Thankfully you can find all of these city and county services through the metro council in your area. Most of the time they can be contacted by phone, in-person, or online. You may also find that your city or county offers quick-dial services. Washoe County, for example, allows residents to dial 311 to contact professionals in all non-emergency services in the area.

State Service Agencies

State service agencies can also provide you with assistance and supportive programs in times of need. State-specific offerings typically include welfare, medical assistance, child support, and employment services. It is best to contact your state’s department of health and human services, or the equivalent entity in your area, to get a full list of services.

The state of Nevada, for example, offers childcare and support services, child support payment assistance, energy and medical bill assistance, SNAP, and temporary financial assistance for needy families (TANF). In Tennessee, the equivalent department goes by simply the Department of Human Services. Residents in TN can find state-funded housing programs, vocational rehabilitation services, adult daycare programs, and more through the department’s site. A general google search for your state’s agency directory or a phone call to its human services department can get you on the right track in no time.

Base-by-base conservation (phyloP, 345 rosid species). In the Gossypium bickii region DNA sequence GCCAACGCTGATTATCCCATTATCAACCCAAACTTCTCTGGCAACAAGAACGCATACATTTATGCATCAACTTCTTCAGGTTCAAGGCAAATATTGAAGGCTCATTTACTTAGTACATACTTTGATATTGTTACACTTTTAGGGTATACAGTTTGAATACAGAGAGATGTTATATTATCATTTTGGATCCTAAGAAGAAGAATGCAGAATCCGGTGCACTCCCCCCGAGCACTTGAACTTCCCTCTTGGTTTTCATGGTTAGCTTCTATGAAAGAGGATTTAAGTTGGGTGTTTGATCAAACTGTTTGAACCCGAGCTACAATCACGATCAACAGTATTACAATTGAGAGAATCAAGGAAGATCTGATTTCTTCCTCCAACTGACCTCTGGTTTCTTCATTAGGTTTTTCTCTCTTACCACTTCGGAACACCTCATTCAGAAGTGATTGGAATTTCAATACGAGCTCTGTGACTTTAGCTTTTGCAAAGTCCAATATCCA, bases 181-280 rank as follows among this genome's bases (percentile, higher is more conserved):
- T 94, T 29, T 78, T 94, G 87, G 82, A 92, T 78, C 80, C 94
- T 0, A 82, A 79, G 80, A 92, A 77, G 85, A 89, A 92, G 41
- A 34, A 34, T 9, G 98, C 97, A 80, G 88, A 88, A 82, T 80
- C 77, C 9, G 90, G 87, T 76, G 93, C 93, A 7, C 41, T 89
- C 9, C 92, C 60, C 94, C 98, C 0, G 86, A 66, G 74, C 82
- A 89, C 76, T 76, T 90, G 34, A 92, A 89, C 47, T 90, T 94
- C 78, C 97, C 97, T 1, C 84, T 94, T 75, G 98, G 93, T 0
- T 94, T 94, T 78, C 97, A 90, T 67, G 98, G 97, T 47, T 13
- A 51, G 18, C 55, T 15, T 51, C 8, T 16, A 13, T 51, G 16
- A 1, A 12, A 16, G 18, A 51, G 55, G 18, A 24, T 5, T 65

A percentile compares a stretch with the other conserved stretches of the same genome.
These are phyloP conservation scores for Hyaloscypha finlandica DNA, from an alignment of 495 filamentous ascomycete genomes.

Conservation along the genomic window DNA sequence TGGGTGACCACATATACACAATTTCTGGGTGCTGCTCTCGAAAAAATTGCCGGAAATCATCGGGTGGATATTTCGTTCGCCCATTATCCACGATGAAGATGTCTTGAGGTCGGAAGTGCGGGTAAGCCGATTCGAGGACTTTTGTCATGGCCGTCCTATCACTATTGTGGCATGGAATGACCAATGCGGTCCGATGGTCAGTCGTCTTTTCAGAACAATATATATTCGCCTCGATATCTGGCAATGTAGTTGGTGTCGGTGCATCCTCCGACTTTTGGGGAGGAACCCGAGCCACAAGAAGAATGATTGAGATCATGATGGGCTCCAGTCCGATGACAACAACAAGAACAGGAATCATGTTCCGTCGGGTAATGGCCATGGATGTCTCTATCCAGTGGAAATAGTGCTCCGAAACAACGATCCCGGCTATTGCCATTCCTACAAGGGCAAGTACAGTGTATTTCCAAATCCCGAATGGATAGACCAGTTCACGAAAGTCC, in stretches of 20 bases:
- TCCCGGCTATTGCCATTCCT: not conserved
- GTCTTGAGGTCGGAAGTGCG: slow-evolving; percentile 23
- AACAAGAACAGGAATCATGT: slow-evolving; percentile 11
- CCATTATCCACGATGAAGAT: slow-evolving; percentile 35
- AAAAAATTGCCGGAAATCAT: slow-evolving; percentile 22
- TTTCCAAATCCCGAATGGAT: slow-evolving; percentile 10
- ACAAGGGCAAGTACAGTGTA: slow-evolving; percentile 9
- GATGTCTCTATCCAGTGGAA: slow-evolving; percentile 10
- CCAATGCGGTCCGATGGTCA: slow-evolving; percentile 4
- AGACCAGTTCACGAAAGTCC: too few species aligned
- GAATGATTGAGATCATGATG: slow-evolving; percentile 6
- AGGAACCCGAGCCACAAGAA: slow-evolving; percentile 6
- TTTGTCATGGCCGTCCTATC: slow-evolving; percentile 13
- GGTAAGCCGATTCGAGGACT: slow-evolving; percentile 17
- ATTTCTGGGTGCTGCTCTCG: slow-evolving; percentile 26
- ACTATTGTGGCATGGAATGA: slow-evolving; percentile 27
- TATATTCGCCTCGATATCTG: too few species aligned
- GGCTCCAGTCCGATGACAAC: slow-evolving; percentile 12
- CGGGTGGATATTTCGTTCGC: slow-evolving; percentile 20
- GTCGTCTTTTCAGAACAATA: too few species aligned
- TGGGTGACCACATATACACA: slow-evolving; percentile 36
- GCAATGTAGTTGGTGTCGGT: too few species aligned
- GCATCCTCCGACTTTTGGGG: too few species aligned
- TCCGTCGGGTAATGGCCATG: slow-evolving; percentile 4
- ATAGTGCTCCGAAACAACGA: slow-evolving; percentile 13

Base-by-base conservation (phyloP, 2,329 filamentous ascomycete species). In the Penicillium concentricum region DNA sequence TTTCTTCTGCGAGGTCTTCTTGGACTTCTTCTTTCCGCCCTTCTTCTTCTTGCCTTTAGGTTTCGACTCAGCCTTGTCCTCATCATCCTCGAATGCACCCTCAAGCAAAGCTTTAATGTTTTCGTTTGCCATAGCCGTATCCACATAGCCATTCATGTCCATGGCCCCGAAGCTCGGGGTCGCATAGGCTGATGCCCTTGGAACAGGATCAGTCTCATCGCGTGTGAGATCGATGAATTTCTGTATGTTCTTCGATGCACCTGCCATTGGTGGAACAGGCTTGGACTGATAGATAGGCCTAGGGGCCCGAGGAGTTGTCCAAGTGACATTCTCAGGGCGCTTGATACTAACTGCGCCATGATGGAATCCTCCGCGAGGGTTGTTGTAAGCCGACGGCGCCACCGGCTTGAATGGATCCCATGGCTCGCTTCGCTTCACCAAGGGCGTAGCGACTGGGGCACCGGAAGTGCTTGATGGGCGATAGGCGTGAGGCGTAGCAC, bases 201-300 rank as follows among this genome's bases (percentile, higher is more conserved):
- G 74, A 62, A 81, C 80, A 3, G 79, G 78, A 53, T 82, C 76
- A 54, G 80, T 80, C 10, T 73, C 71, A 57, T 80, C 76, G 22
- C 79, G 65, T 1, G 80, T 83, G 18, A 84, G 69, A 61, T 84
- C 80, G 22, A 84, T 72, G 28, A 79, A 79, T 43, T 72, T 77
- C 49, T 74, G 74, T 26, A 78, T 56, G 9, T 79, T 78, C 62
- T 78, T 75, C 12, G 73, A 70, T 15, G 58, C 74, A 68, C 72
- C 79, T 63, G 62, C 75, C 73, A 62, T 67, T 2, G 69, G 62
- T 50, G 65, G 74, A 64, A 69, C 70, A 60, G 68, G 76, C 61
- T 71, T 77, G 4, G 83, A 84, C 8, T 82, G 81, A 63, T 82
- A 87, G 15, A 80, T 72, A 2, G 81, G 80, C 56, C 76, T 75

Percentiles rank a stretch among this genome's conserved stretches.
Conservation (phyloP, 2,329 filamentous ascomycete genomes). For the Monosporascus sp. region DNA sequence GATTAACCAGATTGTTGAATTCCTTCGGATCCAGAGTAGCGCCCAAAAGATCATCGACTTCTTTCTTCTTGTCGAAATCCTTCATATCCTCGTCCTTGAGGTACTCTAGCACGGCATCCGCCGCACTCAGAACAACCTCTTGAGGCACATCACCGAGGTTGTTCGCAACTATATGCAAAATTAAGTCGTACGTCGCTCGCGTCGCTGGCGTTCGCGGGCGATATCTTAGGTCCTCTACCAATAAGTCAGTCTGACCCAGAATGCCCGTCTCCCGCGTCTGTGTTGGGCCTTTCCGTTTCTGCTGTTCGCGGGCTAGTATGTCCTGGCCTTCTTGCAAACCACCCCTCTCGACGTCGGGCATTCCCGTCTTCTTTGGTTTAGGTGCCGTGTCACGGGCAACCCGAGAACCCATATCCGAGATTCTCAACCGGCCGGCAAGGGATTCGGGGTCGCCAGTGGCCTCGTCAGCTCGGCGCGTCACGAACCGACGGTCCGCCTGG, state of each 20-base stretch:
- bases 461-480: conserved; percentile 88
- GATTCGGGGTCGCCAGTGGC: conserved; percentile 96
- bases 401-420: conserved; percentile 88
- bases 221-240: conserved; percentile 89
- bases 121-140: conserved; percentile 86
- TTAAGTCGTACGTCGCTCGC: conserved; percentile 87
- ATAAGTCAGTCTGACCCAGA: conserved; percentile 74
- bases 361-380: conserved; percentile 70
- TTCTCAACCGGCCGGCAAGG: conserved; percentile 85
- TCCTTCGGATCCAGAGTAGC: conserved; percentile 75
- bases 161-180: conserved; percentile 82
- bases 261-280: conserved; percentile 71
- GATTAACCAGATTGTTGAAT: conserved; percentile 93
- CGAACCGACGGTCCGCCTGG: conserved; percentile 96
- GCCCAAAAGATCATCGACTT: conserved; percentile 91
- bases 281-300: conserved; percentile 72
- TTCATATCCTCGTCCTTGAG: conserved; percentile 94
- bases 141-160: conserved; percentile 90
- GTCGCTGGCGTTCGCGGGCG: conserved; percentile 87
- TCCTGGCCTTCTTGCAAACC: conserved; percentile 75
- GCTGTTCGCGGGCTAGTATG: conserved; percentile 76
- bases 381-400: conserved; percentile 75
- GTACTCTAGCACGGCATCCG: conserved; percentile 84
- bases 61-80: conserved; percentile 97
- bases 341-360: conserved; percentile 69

Expert Panel on Public Assistance

Mary-Ellen-Peden

Mary Ellen Peden

Mary Ellen Peden is a general manager in the hospitality industry in Tennessee. She is a former SNAP Outreach and Advocacy Coordinator, providing application assistance and SNAP education training for partnering organizations and nonprofits in Middle Tennessee. She authored the “2014 Snap Outreach and Advocacy Best Practices Field Guide” on contract with the Tennessee Department of Human Services.